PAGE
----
Celebrate the work of three women disrupting systemic poverty by watching their videos
by Gail Strange | Presbyterian News Service
LOUISVILLE — The COVID-19 pandemic has caused a dramatic shift in the way organizations around the country are conducting business. For the first time in the history of the Presbyterian Church (U.S.A.), the organization will not hold an in-person General Assembly. This year the 224th General Assembly, originally scheduled to be held in Baltimore, will be a virtual event.
Since 1986, a breakfast sponsored by the Racial Equity & Women’s Intercultural Ministries during the General Assembly has recognized and honored three extraordinary women of the PC(USA) whose lives exemplify their Christian commitment through witness, service and leadership
Had the assembly been held in person, the women would have been honored at the Women of Faith Breakfast on Sunday, June 21. The theme for the 2020 awards is “Women Who Disrupt Systemic Poverty.”
The 2020 Women of Faith are Ana (Annie) D. Torres de Jimenez, Joyce Hamilton and Ruth Azar. And while General Assembly attendees can’t meet these wonderful women in person, Racial Equity & Women’s Intercultural Ministries invite you to join in the celebration of their accomplishments and service by sharing the videos below showcasing their commitment and dedicated service to others and to the cause of Christ.
2020 Women of Faith Award recipients:
Together with her late daughter, de Jimenez, known as “Annie” among her family and friends, co-founded and organized a program that invites children and teens from a nearby public housing project to visit her church, providing transportation and breakfast every Sunday.
This 94-year-old member of the Presbyterian Church in Hato Rey, Puerto Rico, has made it her life’s mission to help children and teens encounter Christ and hopefully become lifelong Christians while instilling in them the values of good citizenship.
Each year, de Jimenez would buy school supplies and uniforms for the program’s participants. Every summer, she would pay for their enrollment at the PC(USA)’s main retreat center in the Puerto Rico countryside. At the end of each semester, she would hold a big party for the program’s participants to celebrate and recognize their achievements.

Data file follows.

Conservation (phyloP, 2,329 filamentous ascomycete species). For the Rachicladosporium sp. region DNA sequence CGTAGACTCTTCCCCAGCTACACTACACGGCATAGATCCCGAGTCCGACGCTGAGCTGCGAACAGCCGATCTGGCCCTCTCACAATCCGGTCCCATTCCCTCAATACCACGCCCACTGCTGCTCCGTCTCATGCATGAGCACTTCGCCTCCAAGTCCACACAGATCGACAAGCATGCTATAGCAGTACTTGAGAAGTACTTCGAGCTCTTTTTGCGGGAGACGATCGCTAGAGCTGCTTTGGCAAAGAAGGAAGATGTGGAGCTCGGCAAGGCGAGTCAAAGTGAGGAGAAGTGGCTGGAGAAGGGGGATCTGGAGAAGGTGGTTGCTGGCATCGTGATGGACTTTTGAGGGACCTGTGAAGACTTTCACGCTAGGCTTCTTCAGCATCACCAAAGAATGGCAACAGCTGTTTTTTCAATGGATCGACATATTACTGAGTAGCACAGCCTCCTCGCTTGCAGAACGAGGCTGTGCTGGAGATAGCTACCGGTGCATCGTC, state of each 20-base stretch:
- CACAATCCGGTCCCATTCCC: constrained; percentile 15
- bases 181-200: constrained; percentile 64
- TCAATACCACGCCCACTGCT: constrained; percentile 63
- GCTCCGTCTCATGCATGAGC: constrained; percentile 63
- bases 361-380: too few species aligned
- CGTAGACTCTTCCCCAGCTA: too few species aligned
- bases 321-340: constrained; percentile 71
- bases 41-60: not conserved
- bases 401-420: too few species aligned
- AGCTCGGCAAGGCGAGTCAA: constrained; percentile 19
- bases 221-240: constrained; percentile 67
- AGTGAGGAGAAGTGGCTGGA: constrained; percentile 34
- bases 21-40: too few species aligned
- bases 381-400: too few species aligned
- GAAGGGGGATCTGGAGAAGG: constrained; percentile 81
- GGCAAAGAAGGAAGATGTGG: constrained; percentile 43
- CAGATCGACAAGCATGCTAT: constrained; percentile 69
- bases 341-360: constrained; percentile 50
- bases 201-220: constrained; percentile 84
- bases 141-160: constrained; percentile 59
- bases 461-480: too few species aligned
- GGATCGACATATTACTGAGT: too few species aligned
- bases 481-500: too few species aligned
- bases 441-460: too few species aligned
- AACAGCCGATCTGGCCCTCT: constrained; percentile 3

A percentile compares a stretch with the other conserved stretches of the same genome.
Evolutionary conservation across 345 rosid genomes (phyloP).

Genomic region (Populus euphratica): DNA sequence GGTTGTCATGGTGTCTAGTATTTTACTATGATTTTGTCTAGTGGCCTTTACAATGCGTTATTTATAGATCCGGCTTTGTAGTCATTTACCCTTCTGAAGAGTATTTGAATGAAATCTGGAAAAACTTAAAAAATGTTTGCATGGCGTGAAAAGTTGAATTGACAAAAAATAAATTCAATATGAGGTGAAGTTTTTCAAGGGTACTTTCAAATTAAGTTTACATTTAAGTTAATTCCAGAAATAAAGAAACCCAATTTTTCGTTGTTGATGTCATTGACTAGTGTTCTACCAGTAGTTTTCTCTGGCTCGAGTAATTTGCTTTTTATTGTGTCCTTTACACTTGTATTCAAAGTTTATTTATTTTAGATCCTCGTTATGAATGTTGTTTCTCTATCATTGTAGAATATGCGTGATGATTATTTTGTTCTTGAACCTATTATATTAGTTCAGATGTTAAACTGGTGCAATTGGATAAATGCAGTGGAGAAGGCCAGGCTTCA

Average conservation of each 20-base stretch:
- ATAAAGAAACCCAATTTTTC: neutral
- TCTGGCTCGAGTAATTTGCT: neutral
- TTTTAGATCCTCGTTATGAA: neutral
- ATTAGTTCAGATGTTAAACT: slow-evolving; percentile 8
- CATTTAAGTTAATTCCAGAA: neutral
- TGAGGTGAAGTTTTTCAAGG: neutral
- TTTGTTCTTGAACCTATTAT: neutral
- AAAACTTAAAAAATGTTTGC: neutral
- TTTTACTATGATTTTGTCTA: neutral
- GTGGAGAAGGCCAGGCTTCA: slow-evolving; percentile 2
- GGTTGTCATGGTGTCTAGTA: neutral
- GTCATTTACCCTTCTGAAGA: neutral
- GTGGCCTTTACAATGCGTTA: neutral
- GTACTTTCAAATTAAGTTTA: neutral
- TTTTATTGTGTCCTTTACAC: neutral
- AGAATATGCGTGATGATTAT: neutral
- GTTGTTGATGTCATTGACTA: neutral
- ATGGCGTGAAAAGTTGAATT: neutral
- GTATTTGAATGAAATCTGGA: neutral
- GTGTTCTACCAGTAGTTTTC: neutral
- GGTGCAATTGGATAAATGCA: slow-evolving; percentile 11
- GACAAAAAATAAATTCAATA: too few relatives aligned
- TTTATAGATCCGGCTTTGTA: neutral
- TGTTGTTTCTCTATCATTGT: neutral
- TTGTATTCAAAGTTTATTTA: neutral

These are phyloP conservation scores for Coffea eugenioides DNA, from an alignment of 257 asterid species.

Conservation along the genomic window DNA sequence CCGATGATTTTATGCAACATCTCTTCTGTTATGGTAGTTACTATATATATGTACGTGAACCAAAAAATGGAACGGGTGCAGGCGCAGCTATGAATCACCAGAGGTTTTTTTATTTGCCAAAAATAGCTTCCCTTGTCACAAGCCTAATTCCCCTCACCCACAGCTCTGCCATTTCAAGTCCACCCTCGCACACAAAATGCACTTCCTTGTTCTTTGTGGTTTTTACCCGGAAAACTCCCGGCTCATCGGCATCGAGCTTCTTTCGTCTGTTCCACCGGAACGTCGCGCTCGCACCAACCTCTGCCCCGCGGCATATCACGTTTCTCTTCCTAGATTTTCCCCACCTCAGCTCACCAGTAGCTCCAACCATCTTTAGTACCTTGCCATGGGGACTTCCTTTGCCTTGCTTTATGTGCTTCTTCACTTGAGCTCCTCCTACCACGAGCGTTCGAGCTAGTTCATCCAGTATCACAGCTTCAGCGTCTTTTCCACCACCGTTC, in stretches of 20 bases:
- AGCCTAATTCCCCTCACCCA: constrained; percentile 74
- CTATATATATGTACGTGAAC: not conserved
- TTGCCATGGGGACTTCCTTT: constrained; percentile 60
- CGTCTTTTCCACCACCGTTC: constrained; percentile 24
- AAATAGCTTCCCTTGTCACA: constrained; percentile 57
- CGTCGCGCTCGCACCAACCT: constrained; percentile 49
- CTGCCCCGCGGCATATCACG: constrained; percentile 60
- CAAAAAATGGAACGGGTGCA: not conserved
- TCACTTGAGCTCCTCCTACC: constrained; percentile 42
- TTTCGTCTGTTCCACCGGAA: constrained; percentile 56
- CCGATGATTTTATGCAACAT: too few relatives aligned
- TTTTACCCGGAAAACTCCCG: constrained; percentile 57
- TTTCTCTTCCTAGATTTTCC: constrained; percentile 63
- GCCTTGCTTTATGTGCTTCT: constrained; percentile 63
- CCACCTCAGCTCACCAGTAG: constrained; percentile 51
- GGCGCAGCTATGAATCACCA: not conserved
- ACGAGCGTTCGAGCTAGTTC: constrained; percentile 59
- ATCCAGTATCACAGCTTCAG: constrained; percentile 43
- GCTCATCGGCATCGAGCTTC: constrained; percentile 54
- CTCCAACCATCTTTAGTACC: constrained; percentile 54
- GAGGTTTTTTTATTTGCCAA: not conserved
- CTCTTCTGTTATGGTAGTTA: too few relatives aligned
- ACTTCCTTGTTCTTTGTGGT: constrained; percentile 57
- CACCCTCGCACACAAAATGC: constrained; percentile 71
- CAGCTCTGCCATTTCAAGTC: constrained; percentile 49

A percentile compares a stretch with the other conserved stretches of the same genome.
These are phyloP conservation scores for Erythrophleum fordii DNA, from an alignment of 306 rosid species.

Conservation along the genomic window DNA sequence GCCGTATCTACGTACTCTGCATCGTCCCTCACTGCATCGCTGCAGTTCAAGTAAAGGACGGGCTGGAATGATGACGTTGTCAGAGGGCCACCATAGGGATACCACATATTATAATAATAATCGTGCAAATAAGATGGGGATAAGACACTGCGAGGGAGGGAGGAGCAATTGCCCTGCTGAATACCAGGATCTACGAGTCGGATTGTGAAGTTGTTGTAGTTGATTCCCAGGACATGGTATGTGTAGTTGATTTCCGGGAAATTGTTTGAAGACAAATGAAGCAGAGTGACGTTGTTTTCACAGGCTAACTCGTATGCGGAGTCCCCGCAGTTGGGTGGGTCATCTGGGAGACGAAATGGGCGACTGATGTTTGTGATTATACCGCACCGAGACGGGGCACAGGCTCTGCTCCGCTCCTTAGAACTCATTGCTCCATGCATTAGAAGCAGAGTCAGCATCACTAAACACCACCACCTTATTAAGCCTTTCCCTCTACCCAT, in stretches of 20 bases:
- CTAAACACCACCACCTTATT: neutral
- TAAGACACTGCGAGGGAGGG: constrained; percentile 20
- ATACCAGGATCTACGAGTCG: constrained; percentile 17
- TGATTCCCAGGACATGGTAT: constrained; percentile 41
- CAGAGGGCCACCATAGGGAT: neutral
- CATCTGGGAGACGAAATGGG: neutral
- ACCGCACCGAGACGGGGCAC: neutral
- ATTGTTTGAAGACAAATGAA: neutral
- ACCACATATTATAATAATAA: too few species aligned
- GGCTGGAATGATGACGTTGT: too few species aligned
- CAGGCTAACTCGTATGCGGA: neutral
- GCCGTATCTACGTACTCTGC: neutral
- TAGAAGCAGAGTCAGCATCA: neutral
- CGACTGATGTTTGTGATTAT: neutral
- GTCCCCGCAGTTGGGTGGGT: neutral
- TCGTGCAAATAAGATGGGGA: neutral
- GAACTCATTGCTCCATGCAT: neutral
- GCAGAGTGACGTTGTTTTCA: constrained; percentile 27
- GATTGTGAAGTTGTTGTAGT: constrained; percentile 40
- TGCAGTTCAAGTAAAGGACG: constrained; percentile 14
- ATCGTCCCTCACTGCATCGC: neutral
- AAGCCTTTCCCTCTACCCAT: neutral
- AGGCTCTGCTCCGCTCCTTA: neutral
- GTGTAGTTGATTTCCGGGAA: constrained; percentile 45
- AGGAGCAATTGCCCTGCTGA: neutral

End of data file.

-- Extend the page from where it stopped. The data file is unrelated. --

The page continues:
For more than three decades, de Jimenez has worked to disrupt systemic poverty in her community by serving as a mentor, advocate and counselor to the program’s participants; helping them get their high school diplomas or GEDs; and assisting them in preparing their college applications and covering related costs. Likewise, she has assisted the participants’ families in finding jobs, receiving needed health care and other related services, and helping with government procedures.
By teaching the values of education, hard work and the principles of Christian life, de Jimenez has provided the program’s youth with positive models that can present a way out of poverty and has tended to their spiritual needs.
Hamilton is a ruling elder in her home congregation of Treasure Hills Presbyterian Church in Harlingen, Texas. She is one of the co-founders of the group Angry Tias y Abuelas (Angry Aunties and Grandmothers), based in Brownsville, Texas. These women have single-handedly made a difference for refugees and immigrants at the Texas-Mexico border.
The organization provides basic necessities for health and safety as well as support for human dignity and justice for individuals and families seeking asylum along the U.S. border as they embark on their journeys to designated destinations in this country. Angry Tias y Abuelas also provides financial and labor support to local shelters; transportation to and from bus stations, airports and shelters; and emergency food, water, clothing, toiletries and other necessities for comfort.
Hamilton, an educator, organizer and environmental activist, puts herself on the frontline every day, meeting with those most in need to provide for their basic essentials and their dignity. Each day, Hamilton is at the international bridge between Brownsville and Matamoros, Mexico, listening to women or bringing items such as fresh clothing and drinking water.
In her ongoing efforts to disrupt systemic poverty, Hamilton engages individuals on both sides of the border. She unapologetically works to advocate for legal change and educate the public about the situation at the border and those in need. The organization is now building a legal defense fund for refugees.
Azar is a member of Grosse Pointe Memorial Church in Grosse Pointe Farms, Michigan, as well as the founder and executive director of the Second Mile Center of Detroit, a Christ-centered youth outreach ministry located in one of the most violent ZIP codes in the city. The organization, founded in 2006, crosses cultural and racial boundaries, serving children from various backgrounds and circumstances.
Azar’s strong hands-on leadership and her ability to be highly relational make it possible for her to work with the organization’s board of directors as well as the community partners to move the ministry forward.
In a community where options may seem few, Azar has offered an alternative through the center. The Second Mile Center works to disrupt systemic poverty by offering an invitation for growth in faith and discipleship as the youth seek to learn the ways of Jesus. Many of the participants of the center are the first in their family to go to college. As the center transforms one child at a time, the entire neighborhood is experiencing positive changes.
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Ministries: Gender & Racial Justice, Racial Equity & Women’s Intercultural Ministries, All Women in the Church, Intercultural Ministries and Support for Congregations of Color